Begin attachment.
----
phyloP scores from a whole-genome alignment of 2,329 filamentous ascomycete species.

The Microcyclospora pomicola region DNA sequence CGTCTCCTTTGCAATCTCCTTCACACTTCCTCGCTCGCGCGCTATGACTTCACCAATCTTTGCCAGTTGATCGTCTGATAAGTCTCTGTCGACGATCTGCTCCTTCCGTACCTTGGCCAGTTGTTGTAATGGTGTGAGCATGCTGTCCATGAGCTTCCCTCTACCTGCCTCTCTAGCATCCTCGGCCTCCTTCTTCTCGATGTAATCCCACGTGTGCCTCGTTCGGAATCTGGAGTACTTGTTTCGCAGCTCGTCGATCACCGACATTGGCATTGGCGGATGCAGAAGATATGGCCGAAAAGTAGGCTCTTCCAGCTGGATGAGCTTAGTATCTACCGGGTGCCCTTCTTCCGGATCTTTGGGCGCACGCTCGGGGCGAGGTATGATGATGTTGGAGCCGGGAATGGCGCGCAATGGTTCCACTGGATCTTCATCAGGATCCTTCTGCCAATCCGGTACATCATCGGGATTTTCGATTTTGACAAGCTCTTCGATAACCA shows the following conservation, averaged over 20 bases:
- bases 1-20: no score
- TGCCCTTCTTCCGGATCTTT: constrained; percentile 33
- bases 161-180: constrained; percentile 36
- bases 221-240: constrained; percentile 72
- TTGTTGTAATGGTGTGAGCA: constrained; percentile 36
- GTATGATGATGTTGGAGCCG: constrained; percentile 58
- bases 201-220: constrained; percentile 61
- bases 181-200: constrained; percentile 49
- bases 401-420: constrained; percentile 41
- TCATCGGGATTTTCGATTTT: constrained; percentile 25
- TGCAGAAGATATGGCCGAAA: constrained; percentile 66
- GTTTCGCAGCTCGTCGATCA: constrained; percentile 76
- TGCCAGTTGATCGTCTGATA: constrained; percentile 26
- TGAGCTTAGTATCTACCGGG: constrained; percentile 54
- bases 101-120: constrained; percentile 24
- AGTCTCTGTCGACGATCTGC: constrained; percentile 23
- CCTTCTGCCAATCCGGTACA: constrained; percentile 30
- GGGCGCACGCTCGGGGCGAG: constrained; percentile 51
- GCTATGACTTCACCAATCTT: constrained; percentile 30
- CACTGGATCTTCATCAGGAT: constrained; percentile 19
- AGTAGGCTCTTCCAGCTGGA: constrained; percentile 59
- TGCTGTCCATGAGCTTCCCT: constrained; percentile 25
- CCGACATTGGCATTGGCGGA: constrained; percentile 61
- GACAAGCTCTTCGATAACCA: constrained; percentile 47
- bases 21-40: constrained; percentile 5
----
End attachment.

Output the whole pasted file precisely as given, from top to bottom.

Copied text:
phyloP scores from a whole-genome alignment of 2,329 filamentous ascomycete species.

The Microcyclospora pomicola region DNA sequence CGTCTCCTTTGCAATCTCCTTCACACTTCCTCGCTCGCGCGCTATGACTTCACCAATCTTTGCCAGTTGATCGTCTGATAAGTCTCTGTCGACGATCTGCTCCTTCCGTACCTTGGCCAGTTGTTGTAATGGTGTGAGCATGCTGTCCATGAGCTTCCCTCTACCTGCCTCTCTAGCATCCTCGGCCTCCTTCTTCTCGATGTAATCCCACGTGTGCCTCGTTCGGAATCTGGAGTACTTGTTTCGCAGCTCGTCGATCACCGACATTGGCATTGGCGGATGCAGAAGATATGGCCGAAAAGTAGGCTCTTCCAGCTGGATGAGCTTAGTATCTACCGGGTGCCCTTCTTCCGGATCTTTGGGCGCACGCTCGGGGCGAGGTATGATGATGTTGGAGCCGGGAATGGCGCGCAATGGTTCCACTGGATCTTCATCAGGATCCTTCTGCCAATCCGGTACATCATCGGGATTTTCGATTTTGACAAGCTCTTCGATAACCA shows the following conservation, averaged over 20 bases:
- bases 1-20: no score
- TGCCCTTCTTCCGGATCTTT: constrained; percentile 33
- bases 161-180: constrained; percentile 36
- bases 221-240: constrained; percentile 72
- TTGTTGTAATGGTGTGAGCA: constrained; percentile 36
- GTATGATGATGTTGGAGCCG: constrained; percentile 58
- bases 201-220: constrained; percentile 61
- bases 181-200: constrained; percentile 49
- bases 401-420: constrained; percentile 41
- TCATCGGGATTTTCGATTTT: constrained; percentile 25
- TGCAGAAGATATGGCCGAAA: constrained; percentile 66
- GTTTCGCAGCTCGTCGATCA: constrained; percentile 76
- TGCCAGTTGATCGTCTGATA: constrained; percentile 26
- TGAGCTTAGTATCTACCGGG: constrained; percentile 54
- bases 101-120: constrained; percentile 24
- AGTCTCTGTCGACGATCTGC: constrained; percentile 23
- CCTTCTGCCAATCCGGTACA: constrained; percentile 30
- GGGCGCACGCTCGGGGCGAG: constrained; percentile 51
- GCTATGACTTCACCAATCTT: constrained; percentile 30
- CACTGGATCTTCATCAGGAT: constrained; percentile 19
- AGTAGGCTCTTCCAGCTGGA: constrained; percentile 59
- TGCTGTCCATGAGCTTCCCT: constrained; percentile 25
- CCGACATTGGCATTGGCGGA: constrained; percentile 61
- GACAAGCTCTTCGATAACCA: constrained; percentile 47
- bases 21-40: constrained; percentile 5